We're seeing requests to our server with the literal [object] replacing the values where parameters should be. For example: http://example.com/users/[object].

I've found some suggestions that it might be something to do with IE9 but we can't quite nail it down. See this.

Has anyone else seen this behaviour? Have you managed to nail down what the problem is?


2 Answers 2


The URL's you see in your log files are probably generated by a JavaScript coming from an old Internet Explorer.

In a modern browser, in JavaScript, if you convert an object to a string and if the Object.prototype.toString() is no not overwritten you obtain:

[object Object]

But in old version of Internet Explorer like IE8 you just obtain:


So the URL's you see are probably coming from buggy scripts running in old Internet Explorer.

P.S.: As Google search engine removes all special characters like [ and ], I use the SymbolHound search engine to find the answer to this question.


Its very possible that a piece of buggy Javascript code with ajax functionality in it is making requests to http://example.com/users/[object] instead of http://example.com/users/wanteditem. If your webpages contain Javascript, try to make the page function without javascript and then you can rule out Javascript.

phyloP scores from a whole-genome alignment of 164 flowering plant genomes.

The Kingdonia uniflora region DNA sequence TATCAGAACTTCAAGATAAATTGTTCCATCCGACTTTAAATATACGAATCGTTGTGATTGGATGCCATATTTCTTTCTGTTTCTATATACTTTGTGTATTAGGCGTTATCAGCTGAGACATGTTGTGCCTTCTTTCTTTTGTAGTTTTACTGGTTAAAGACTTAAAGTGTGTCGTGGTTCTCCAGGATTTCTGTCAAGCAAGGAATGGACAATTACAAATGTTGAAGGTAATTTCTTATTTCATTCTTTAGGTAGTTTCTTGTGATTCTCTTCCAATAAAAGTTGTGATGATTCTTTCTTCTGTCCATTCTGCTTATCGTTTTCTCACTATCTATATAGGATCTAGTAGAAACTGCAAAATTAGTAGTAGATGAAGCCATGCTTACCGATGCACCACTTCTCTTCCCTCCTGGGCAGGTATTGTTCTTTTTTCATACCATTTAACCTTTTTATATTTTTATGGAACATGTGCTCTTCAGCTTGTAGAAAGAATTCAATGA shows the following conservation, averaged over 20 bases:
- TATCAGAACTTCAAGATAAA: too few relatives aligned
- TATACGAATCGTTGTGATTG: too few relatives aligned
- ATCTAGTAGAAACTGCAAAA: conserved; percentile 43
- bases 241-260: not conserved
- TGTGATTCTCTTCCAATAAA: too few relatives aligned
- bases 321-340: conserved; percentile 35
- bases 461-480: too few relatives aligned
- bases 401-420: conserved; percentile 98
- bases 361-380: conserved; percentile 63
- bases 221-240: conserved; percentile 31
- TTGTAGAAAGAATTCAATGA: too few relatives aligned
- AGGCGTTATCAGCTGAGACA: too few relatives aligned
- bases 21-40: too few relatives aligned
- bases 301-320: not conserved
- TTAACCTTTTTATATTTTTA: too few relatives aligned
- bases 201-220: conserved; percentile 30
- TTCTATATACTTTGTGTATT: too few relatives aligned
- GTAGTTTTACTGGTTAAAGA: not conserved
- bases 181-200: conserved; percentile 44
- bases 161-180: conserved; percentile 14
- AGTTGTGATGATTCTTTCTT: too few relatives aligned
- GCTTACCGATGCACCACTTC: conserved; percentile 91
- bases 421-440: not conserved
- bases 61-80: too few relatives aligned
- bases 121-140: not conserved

Also, check your server logs and you should at least find an IP address next to the line that shows [object]. Also look for the referrer field in the log (which is likely the last entry in apache logs) as well as the time the request happened. If there are multiple requests for [object] where the time between each is less than a few seconds apart, then chances are, someone or something may be trying to find a vulnerability in your server. A cure would be to block the offending IP address.

Another thing you can do is use mod_rewrite to filter URLs if your server is apache and you have sufficient access to .htaccess files. By this, I mean you can make it so that if URL's contain strange characters, you can make the server show an page with an HTTP status of 410 (aka GONE). This has the advantage of telling any search engine (particularly Google) that may have such screwed up URLs indexed to stop indexing them.

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